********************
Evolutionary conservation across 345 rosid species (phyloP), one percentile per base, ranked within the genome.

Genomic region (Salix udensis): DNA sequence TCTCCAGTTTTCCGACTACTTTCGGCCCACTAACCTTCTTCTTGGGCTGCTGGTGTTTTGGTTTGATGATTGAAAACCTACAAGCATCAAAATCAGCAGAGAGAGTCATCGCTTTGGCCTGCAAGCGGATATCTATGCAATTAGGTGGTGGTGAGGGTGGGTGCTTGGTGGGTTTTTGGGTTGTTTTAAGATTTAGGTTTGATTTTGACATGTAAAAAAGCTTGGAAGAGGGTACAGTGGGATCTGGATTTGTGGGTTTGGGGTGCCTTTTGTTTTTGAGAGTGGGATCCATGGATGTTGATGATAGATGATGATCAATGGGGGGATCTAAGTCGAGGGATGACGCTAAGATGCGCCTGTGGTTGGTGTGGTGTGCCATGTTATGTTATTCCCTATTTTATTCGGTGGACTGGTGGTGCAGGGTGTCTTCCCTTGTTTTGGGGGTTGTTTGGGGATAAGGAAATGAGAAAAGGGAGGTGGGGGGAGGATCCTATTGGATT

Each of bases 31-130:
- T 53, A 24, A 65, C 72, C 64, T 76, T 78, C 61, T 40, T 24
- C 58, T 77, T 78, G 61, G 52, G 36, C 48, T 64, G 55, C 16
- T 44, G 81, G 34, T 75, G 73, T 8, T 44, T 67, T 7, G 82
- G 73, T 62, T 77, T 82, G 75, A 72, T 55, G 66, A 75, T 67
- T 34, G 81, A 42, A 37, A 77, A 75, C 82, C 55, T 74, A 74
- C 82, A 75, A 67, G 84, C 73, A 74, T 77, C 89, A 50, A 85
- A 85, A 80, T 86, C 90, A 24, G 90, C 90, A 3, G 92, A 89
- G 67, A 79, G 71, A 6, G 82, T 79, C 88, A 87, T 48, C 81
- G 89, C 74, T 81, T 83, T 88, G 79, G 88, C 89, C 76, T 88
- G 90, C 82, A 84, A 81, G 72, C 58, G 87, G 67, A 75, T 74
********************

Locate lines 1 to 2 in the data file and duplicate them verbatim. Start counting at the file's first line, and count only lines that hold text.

Evolutionary conservation across 345 rosid species (phyloP), one percentile per base, ranked within the genome.

Genomic region (Salix udensis): DNA sequence TCTCCAGTTTTCCGACTACTTTCGGCCCACTAACCTTCTTCTTGGGCTGCTGGTGTTTTGGTTTGATGATTGAAAACCTACAAGCATCAAAATCAGCAGAGAGAGTCATCGCTTTGGCCTGCAAGCGGATATCTATGCAATTAGGTGGTGGTGAGGGTGGGTGCTTGGTGGGTTTTTGGGTTGTTTTAAGATTTAGGTTTGATTTTGACATGTAAAAAAGCTTGGAAGAGGGTACAGTGGGATCTGGATTTGTGGGTTTGGGGTGCCTTTTGTTTTTGAGAGTGGGATCCATGGATGTTGATGATAGATGATGATCAATGGGGGGATCTAAGTCGAGGGATGACGCTAAGATGCGCCTGTGGTTGGTGTGGTGTGCCATGTTATGTTATTCCCTATTTTATTCGGTGGACTGGTGGTGCAGGGTGTCTTCCCTTGTTTTGGGGGTTGTTTGGGGATAAGGAAATGAGAAAAGGGAGGTGGGGGGAGGATCCTATTGGATT